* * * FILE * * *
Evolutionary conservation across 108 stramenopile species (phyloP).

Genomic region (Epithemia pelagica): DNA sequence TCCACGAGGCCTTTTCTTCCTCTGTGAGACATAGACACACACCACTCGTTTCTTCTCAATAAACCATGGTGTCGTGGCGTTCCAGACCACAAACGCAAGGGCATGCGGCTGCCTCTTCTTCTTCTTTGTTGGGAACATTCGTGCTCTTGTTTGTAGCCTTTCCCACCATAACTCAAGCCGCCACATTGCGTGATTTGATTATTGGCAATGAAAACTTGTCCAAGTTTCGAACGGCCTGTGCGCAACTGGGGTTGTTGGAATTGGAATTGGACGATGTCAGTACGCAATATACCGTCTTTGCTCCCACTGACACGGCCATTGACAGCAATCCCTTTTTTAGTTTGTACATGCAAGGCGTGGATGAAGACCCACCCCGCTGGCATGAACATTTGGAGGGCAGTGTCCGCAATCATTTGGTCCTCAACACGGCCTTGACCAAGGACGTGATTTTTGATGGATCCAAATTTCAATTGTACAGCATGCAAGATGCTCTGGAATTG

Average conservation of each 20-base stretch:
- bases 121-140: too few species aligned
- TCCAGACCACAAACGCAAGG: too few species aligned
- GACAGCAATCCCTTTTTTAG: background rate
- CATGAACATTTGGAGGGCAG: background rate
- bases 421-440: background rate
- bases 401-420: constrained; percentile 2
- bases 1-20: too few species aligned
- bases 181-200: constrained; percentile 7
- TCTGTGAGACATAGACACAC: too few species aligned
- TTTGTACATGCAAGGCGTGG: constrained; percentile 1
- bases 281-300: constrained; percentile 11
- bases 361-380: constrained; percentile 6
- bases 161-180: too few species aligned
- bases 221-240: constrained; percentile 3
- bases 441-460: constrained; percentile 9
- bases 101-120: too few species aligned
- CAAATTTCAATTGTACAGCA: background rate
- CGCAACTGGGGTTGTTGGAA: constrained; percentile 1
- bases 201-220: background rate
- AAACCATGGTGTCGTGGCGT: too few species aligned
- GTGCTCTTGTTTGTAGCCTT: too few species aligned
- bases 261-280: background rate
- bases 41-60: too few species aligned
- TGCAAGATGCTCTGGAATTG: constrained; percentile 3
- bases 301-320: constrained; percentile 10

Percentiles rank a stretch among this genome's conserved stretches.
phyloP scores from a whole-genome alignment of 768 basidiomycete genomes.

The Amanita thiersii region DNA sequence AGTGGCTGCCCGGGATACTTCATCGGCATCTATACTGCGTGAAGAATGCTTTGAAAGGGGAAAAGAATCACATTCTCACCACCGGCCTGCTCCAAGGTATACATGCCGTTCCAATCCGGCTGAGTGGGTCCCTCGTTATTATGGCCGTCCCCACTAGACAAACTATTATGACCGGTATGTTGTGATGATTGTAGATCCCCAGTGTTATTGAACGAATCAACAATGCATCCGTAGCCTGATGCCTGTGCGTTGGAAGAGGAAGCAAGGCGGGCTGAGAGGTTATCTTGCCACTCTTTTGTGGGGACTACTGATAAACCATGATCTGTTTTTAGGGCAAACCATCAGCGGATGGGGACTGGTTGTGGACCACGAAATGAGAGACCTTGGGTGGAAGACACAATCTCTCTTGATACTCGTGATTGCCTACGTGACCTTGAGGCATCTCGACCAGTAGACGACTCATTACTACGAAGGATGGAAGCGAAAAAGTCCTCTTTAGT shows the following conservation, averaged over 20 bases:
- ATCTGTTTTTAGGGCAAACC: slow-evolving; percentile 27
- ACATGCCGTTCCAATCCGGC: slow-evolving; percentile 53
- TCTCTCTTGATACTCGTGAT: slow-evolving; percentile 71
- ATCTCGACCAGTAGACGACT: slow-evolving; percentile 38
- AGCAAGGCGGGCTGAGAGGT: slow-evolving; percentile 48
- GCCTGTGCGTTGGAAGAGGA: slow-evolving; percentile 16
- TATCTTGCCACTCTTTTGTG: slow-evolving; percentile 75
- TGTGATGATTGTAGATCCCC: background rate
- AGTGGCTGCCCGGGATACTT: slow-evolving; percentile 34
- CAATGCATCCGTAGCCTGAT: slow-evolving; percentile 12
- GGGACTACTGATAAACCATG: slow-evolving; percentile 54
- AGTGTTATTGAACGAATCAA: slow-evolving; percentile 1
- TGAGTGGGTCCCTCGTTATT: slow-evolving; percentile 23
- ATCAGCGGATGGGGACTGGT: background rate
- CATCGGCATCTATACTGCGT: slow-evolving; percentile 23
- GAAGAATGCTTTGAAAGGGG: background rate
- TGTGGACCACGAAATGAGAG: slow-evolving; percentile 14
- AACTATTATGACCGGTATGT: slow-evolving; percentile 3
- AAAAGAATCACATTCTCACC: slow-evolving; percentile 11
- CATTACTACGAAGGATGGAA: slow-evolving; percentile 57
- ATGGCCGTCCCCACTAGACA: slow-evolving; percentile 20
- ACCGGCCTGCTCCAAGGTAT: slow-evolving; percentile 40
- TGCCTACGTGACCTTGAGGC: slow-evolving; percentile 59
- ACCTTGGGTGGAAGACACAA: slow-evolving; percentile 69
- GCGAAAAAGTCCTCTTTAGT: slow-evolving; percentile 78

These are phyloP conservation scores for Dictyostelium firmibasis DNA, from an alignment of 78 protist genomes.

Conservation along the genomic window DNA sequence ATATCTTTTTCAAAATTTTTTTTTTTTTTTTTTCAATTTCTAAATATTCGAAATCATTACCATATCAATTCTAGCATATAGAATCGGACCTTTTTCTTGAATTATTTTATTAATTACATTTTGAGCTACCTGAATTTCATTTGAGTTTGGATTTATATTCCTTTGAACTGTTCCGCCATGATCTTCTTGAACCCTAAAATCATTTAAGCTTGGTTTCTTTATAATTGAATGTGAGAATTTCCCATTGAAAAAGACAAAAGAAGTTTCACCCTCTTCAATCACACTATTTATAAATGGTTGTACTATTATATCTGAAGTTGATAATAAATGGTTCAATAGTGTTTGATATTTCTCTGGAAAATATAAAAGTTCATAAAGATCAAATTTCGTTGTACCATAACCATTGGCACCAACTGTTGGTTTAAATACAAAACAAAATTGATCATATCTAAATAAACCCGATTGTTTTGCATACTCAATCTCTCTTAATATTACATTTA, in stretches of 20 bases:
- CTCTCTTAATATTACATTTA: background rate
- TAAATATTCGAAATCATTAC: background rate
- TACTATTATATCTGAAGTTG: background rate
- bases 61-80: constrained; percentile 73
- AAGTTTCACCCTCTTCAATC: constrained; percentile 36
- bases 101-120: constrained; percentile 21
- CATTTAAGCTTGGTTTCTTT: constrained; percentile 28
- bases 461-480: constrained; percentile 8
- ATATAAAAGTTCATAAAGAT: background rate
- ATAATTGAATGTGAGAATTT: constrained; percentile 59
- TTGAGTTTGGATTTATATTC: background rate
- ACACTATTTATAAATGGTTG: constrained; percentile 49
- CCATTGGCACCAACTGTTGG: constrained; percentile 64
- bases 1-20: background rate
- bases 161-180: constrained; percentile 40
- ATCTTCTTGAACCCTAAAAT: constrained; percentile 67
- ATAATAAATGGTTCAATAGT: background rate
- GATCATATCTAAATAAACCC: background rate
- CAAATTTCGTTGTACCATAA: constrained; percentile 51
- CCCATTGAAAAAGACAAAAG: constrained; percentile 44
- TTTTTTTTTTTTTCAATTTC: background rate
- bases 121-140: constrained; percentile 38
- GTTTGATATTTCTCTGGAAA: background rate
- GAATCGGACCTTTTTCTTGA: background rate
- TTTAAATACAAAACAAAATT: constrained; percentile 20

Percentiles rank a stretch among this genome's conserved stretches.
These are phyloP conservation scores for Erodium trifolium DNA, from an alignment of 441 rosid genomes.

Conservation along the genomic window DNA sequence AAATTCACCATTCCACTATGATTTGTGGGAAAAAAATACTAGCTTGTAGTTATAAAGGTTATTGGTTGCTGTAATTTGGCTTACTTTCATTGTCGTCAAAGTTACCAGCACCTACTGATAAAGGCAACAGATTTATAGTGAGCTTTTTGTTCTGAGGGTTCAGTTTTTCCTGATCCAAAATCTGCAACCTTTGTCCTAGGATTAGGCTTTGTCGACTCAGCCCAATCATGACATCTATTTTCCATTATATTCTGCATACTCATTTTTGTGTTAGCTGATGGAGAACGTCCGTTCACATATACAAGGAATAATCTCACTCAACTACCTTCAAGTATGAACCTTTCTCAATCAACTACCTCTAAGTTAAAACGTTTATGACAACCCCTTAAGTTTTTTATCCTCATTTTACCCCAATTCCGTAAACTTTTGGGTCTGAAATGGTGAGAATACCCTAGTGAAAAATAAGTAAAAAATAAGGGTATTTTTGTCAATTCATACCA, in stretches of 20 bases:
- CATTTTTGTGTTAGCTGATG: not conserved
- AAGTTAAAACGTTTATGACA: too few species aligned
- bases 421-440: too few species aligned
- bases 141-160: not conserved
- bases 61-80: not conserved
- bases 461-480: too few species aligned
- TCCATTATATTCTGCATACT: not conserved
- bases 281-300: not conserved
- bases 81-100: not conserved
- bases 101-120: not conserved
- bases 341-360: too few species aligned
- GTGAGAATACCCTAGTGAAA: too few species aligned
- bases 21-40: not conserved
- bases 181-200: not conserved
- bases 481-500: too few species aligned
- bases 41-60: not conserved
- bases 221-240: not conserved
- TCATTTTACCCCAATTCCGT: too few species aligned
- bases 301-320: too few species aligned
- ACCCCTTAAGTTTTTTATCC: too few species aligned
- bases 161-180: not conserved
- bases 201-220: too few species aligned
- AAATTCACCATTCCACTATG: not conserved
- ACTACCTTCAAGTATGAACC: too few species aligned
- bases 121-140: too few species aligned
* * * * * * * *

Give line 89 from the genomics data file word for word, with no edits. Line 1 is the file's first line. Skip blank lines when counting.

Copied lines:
- bases 421-440: too few species aligned